08 December 2021 | Story Nonsindiso Qwabe
Dr Bernard
Dr Eleanor Bernard heads the Centre for Teaching and Learning on the Qwaqwa Campus.

“I realised that our students are not regularly exposed to and immersed in an English first language environment. So, for two years, I created control groups and tested how to implement a film club to support their language learning as well as engage them. In the end, I created a framework that university language teachers can use, with very specific guidelines as to how to make it successful.”

For her PhD study in Higher Education Studies, Dr Eleanor Bernard created a play on traditional learning by implementing a film club as a way of enhancing the basic interpersonal communicative and English literacy skills of non-native speakers on the Qwaqwa Campus. Dr Bernard is the Assistant Director of the Centre for Teaching and Learning on the Qwaqwa Campus. She will be graduating with her PhD in Higher Education Studies during the December 2021 graduations. The title of her study is: Implementing a film club to enhance English second-language students’ basic interpersonal communicative and basic English literacy skills.

Building on her passion for language learning and acquisition, Dr Bernard wanted her study to be a fun and interesting way of enhancing the already existing General English language module by creating a space for exposure and social interaction. She did this by forming student groups that would regularly watch films and opened spaces for engagement as a way of focusing on the language development of the students.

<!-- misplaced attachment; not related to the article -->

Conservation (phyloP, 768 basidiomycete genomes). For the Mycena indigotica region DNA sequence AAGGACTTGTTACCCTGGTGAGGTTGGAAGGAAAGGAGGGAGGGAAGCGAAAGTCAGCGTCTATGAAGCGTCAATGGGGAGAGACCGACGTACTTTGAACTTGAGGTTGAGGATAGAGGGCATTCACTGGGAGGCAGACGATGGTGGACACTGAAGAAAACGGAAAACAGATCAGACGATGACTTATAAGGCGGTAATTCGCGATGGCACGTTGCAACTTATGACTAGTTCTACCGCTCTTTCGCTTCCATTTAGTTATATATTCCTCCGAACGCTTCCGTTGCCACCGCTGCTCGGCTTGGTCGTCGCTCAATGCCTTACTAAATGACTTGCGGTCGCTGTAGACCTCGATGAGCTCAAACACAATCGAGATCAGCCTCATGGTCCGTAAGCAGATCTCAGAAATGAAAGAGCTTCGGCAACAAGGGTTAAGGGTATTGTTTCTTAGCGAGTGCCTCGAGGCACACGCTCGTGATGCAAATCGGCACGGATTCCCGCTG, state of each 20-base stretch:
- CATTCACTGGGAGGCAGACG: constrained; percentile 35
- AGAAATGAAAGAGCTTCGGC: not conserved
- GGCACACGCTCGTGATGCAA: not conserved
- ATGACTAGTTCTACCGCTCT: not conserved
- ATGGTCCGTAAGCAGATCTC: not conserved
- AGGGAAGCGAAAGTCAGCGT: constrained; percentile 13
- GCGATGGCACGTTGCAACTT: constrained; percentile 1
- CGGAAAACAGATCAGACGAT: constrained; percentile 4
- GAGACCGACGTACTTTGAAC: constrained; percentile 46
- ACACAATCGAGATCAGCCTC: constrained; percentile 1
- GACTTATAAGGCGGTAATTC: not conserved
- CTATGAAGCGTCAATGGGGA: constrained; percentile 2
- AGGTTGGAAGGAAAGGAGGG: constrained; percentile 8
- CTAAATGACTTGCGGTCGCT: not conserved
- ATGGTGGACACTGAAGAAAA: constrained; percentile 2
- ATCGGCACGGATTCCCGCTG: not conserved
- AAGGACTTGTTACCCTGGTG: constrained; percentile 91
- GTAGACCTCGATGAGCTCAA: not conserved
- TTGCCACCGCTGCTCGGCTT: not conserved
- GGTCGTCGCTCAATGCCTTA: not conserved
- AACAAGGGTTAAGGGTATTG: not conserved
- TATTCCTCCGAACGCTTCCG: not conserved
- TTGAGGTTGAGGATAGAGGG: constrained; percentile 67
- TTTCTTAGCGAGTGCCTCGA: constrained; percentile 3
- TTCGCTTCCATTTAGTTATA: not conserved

“The highlight for me was sitting in a university lecture venue, while watching Tsotsi or Pitch Perfect with students, and seeing them interacting, laughing, and enjoying a usually very serious space. Also, the wonderful discussions they shared on Blackboard around elements such as lobola, or stereotypes. Lastly, seeing how by the end of the year, they would walk into my office and interact with me more confidently in English,” she said.

Language studies has been a part of her academic journey from her Honours qualification. She has an MA degree in Language Studies from the UFS. She said working on the Qwaqwa Campus with language and literacy modules, she loved the process of watching students blossom as they gained more confidence in using the English language. “I especially love receiving a student at the beginning of the year, who you can see struggling and almost battling through the content and the skills. And then to see the change by the end of the year, and how their confidence increased.”

‘No learning can take place without engaging students’
She said she hoped faculties would also see the value of focusing on the language development of students as a baseline for academic literacy skills development.

“No learning can take place without engaging students, and there are so many guidelines and practical ways to ensure this engagement, including in language learning. Student success is not just about performance or final marks, but also about students completing a year where they have interacted with others and learned to care for them, where they have been changed to want to impact societies and communities, and where they have acquired skills that they will use when they enter the world of work.”

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